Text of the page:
- - Sunday, April 30, 2017

ANALYSIS/OPINION:

Donald Trump, Brexit and now Marine Le Pen.

President Trump may be backing off his threats to scuttle NATO and NAFTA, but the institutions the West put in place after World War II to foster common security and prosperity are fast becoming profoundly less relevant.

NATO and security alliances in the Pacific were designed to defend western democratic, capitalist societies from a principal military threat — the dark, alternative universe of Soviet and Chinese autocratic socialism.

These days, the United States and its allies can still marshal whatever resources may be necessary to counter Russia and Chinese adventurism should they choose. However, growing economic inequality within western nations and state entropy through much of the Middle East and North Africa has rendered the West vulnerable to internal disaffection, dysfunctional governance, disruptive mass migration and transnational terrorism.

The rise of Ms. Le Pen is founded on two realities. The EU’s economic institutions are too strong and inflexible and are smothering the French and many other European economies. Its security arrangements are too weak and inept to guarantee the integrity of the EU’s external border and public safety across Europe. All have to change or a united Europe will fail.

The WTO — its predecessor the GATT — IMF and World Bank were established to support the integration of western market economies, and help export democratic capitalism to the emerging nations of Africa and Asia.

After the collapse of the Berlin Wall, the western strategy toward Russia and China was to encourage their embrace of capitalism and membership in the WTO. The underlying assumption was that competitive markets and peaceable democracies are necessary to support thriving capitalism. These rivals would eventually embrace western norms of state behavior — respect for human rights and private property — and abide by WTO free market principles out of necessity for success.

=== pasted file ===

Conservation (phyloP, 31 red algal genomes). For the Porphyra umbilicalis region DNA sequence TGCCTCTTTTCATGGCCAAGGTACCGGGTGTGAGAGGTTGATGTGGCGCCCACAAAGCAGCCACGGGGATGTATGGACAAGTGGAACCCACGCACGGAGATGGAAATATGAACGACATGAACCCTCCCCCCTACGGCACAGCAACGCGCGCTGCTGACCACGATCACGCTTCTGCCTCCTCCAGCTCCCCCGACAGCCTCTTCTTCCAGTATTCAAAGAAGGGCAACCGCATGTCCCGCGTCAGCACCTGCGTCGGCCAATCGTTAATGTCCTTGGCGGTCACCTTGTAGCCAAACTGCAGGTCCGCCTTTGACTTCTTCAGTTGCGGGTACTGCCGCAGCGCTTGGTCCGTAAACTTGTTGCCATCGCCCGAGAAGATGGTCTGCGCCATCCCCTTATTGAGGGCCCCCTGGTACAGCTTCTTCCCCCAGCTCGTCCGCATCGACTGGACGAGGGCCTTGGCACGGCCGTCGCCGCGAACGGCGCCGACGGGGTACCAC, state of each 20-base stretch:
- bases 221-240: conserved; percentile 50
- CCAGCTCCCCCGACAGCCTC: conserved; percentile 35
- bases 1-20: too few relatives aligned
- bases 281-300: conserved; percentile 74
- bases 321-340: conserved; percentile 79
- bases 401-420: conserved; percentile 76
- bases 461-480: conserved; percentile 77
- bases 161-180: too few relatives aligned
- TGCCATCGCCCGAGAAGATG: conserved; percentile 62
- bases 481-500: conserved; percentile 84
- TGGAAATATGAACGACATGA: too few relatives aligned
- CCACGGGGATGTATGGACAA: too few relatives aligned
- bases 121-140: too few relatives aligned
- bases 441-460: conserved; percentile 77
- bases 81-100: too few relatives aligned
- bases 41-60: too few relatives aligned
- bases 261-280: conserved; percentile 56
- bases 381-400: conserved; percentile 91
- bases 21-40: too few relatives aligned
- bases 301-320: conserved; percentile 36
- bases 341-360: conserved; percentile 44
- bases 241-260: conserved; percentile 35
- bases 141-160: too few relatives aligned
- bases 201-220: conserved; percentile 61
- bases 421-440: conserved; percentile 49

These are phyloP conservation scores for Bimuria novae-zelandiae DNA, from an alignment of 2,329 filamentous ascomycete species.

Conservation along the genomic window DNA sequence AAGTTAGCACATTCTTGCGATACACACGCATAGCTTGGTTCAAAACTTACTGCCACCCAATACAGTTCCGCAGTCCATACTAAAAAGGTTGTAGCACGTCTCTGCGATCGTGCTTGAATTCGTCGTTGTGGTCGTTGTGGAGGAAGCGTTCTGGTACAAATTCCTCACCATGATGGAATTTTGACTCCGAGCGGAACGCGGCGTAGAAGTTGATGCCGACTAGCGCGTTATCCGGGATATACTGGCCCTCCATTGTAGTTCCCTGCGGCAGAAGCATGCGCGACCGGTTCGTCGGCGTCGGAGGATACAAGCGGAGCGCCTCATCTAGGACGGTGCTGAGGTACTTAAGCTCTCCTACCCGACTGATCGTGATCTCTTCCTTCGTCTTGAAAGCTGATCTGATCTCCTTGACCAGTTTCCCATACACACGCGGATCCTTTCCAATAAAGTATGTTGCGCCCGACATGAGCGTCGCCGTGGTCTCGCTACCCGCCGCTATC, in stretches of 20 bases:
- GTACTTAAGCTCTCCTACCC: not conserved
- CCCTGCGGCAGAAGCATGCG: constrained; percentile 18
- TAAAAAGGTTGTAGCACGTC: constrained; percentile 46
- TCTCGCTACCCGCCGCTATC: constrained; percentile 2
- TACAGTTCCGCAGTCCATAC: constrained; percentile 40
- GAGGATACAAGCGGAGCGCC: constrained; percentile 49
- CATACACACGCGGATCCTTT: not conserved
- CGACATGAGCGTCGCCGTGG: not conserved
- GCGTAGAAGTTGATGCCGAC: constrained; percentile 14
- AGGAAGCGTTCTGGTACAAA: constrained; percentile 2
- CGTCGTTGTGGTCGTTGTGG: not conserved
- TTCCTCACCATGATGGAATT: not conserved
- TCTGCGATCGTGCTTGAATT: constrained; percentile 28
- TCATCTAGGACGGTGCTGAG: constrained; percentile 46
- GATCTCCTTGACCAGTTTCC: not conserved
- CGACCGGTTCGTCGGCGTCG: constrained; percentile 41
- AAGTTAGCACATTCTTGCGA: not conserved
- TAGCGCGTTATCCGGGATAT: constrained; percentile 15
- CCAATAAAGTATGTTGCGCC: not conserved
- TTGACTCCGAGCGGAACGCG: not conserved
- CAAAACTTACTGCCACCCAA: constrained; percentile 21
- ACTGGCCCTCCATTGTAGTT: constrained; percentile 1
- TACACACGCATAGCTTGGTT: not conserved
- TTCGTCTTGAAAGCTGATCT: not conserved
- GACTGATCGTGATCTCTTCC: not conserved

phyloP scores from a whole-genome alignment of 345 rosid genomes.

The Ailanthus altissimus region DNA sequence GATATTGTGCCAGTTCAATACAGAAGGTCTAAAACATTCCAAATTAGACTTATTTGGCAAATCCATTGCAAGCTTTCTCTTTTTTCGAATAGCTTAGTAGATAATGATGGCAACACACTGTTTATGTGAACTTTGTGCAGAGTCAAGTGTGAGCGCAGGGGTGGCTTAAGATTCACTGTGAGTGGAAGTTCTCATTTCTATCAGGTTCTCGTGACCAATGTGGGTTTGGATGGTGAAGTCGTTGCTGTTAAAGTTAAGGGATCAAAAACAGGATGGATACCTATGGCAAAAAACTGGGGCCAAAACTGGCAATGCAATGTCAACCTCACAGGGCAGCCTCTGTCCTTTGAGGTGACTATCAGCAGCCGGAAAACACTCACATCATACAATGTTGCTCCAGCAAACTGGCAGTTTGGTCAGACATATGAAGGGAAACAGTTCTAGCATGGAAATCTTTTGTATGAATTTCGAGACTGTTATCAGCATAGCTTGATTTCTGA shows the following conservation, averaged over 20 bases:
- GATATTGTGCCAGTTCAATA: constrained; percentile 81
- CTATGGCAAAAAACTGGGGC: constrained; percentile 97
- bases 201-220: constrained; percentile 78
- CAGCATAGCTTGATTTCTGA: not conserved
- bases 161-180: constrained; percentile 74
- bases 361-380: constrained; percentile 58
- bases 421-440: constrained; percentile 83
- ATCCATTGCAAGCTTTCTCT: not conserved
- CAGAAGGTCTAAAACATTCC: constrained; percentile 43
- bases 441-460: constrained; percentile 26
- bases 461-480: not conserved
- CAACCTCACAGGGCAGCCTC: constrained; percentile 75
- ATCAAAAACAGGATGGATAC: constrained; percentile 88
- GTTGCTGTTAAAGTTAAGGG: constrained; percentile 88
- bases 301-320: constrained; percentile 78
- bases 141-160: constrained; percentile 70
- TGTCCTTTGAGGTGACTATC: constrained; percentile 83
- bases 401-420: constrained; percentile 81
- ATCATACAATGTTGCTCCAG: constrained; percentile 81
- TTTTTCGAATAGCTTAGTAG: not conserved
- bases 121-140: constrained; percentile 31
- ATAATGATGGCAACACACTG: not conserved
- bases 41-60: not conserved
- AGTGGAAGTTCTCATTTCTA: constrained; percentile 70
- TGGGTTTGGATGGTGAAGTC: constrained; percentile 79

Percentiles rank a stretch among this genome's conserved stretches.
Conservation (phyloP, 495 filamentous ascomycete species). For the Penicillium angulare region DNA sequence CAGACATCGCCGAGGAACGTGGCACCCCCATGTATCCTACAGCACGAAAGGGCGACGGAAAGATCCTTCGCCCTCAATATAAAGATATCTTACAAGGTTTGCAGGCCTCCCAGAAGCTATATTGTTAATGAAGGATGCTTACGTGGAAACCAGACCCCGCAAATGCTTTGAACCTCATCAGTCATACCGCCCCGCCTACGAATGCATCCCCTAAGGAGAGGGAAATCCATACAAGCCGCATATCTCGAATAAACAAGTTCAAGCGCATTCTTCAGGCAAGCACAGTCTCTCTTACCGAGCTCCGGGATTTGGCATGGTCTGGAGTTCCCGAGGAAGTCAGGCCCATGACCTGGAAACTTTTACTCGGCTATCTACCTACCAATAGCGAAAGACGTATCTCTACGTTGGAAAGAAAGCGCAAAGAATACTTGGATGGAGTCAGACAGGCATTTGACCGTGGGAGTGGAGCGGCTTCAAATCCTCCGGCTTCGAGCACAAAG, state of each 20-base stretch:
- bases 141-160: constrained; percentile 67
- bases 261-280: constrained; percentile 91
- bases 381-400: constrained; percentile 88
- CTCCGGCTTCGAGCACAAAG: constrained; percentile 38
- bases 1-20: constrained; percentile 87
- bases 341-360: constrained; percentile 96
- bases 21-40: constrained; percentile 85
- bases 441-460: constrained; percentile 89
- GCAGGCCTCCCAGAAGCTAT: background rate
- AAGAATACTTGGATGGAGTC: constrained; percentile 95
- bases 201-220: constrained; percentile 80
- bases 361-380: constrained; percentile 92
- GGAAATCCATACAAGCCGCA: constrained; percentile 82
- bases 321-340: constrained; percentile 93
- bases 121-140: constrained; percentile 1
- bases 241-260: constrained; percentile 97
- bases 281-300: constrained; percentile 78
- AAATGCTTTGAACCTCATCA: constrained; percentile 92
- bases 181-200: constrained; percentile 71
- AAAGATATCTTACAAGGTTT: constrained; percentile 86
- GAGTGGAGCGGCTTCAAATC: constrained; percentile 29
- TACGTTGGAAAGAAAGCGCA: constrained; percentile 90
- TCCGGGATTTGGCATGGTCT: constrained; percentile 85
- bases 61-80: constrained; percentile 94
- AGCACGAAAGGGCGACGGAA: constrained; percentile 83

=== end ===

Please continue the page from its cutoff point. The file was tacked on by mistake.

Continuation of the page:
The rise of China has dispelled that notion in spades. It remains undemocratic, and human rights and private property are hardly secure. Its economy is a mutant hybrid of socialism and capitalism — state-directed and often state-financed — and Beijing blatantly flaunts WTO rules.

Its success has shuttered factories and rendered millions unemployed in the United States. Armed with new wealth, Beijing projects soft power, challenges the efficacy of democracy in Asia and elsewhere, and militarizes the neutral waters of the South China Sea.

In the United States and elsewhere, the economically dispossessed are relegated to working in restaurants, cleaning offices and generally serving the new global aristocracy of technologists, bankers and the like. Their wages hammered and cultural institutions diluted by migrants from Latin America, the Middle East and elsewhere.

Politicians like Barack Obama, Francois Hollande and David Cameron have responded to their burdens with false empathy, lectures on tolerance and harsh enforcement of political correctness.

That’s how we got Donald Trump, Marine Le Penn and the conscripted revolutionary, Theresa May.

Mr. Trump is discovering that Steve Bannon and other nationalists in the White House were good at exploiting those conditions to help him get elected but clueless to intelligent solutions. They are much like the angry man who does not know what he wants. Mr. Trump must jettison their influence and become more broadly acceptable, or get little done and become a one-term president.

Ms. Le Pen is about freeing France from Brussels’ yoke and re-establishing France’s borders and defenses. But the French economy is simply too dependent on the EU to withdraw, and she will likely lose the runoff election.

Theresa May will not be able to genuinely withdraw the U.K. from the EU. In a charade of sovereignty, the U.K. will be stuck with contributing to the EU budget and abiding by its rules, or accept a hard break and lose Scotland in the bargain.

What follows will not be pretty but providence has a way of blessing democracies with more thoughtful leaders in the wake of fools, firebrands and the fainthearted.

Rising from the debris, America will look out more for its own prosperity and deal more assertively with China — even if that breaks a few WTO rules — but remain an essential partner to its friends. The EU will mutate into something more effective and face down Russia and Islamic terrorism.

If nothing else, when ultimately threatened, democracy and capitalism move to action, profoundly adaptable and resilient. I put my faith and bet my fortune on it.

• Peter Morici is an economist and business professor at the University of Maryland, and a national columnist.

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